What’s Wrong with the Handicapping Industry & How It Can Be Fixed

Aug 25, 2015



The evolution of the handicapping industry has been quite remarkable over the last few decades.  We have gone from the prevalence of nine hundred numbers and high pressure boiler-room operations to the current market where anyone can hold themselves out to be an “expert” via social media (i.e. Twitter, Facebook, etc.).

Credentials be damned as the handicapping industry is widely unregulated, allowing anyone with access to a computer to sell sports picks to the gambling masses.  Just take a look at the growth of sports handicapping websites on the eve of the 2015-2016 football season.

With the college football season only days away and the NFL regular season only weeks away, fly-by-night operations are popping up all over the internet.  Unfortunately, the vast majority of these sites are operated by unscrupulous owners interested only in exploiting sports bettors with get-rich-quick schemes.

It is a common refrain that if it look too good to be true, it usually is.  Yet, thousands of sports bettors get sucked in by these snake-oil salesmen who peddle unrealistic win rates and falsified records.  But, for the many desperate bettors looking for a winner, these empty promises of grandeur are appealing.

Desperate people do desperate things, and the record-number of fraudulent pick sites on the internet today has caused the desperate few to become the desperate masses.  The purveyors of fraud care not about providing winning information; they are solely interested in getting their hands on another credit card.

We’ve all been the victims of the endless solicitation calls from salesmen who read from a pathetic script of deceit.  We’ve all been recipients of the misleading pamphlets in our mailbox that “guarantee 70% winners for only “$99.”  Sounds familiar, right?

And, we’ve all ended up on endless call lists that are passed from one scam-operation to the next.  The unsolicited phone calls are never-ending; they are intrusive; they are offensive; and they never stop despite pleading with the person on the other end of the line to stop calling your number.

The handicapping industry is like a murky swamp riddled with algae and bacteria. Creatures of all types lurk at the bottom looking for their prey.  So, the question remains: how can we fix an industry where 97% of its quasi-members are engaged in false and misleading business practices?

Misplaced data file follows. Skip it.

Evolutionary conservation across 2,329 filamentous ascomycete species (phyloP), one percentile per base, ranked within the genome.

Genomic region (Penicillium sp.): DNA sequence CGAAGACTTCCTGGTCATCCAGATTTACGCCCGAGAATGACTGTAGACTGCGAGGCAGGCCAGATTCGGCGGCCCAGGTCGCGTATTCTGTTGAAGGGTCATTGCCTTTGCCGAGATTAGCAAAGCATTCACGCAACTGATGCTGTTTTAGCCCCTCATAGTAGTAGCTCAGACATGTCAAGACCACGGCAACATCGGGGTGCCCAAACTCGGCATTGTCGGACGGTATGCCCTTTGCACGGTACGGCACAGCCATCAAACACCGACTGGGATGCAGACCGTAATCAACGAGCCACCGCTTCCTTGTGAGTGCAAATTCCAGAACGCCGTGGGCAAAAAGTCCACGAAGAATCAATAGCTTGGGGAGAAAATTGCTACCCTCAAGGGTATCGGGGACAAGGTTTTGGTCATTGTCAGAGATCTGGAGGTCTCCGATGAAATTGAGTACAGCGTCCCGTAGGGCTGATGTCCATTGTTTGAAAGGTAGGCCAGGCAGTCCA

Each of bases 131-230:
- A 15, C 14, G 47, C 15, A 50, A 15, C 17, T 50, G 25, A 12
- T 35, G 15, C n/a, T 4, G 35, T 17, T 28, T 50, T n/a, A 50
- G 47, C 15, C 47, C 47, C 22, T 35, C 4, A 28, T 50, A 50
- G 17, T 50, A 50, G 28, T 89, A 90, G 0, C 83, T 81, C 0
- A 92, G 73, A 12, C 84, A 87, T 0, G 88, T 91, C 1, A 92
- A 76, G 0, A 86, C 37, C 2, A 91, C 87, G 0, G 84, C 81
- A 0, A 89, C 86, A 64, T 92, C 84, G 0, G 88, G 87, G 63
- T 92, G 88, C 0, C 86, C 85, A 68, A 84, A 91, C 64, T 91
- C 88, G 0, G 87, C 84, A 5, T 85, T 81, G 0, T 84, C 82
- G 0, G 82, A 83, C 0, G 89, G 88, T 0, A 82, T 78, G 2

Oskeim Sports 4-Point Plan to Reform the Handicapping Industry:

  • Empowering Consumers – The responsibility has to begin with the consumer, which means empowering sports bettors so that they can make better decisions in the handicapping marketplace.  The creation of a consumer advocacy group for sports bettors would allow them to fully vet the industry as a whole.
  • Mandatory Licensing & Oversight – Just as the legal profession and many others have professional boards and committees that oversee the industry, the handicapping industry needs similar oversight to curtail and prevent the existing fraud and abuse.  Professional handicappers who want to sell their information to the public should be required to obtain a license from this independent body, and that license should be renewed on an annual basis at a specified cost to the handicapper.
  • Mandatory Membership with the Better Business Bureau – This provision would give sports bettors the ability to research sports handicappers at one of the most trusted organizations in the country.  Sports bettors would also be empowered with the ability to submit complaints and grievances with the Better Business Bureau.
  • Mandatory Monitoring by Independent Third Party – All licensed sports handicappers selling picks to the public should be required to have their selections independently monitored by one of several independent third-party monitoring sites that currently exist.  All third-party monitoring sites would be accredited and approved by the handicapping industry’s Board or Committee (see No. 2 above).

The above-referenced plan is merely a starting point; I’m more interested in receiving feedback from those who have been adversely affected by those in the handicapping industry.  Having a conversation about these issues is a good starting point, but at some point in the near future reforms need to be implemented to prevent handicappers from engaging in unfair, deceptive and unscrupulous trade practices.

I look forward to hearing from you.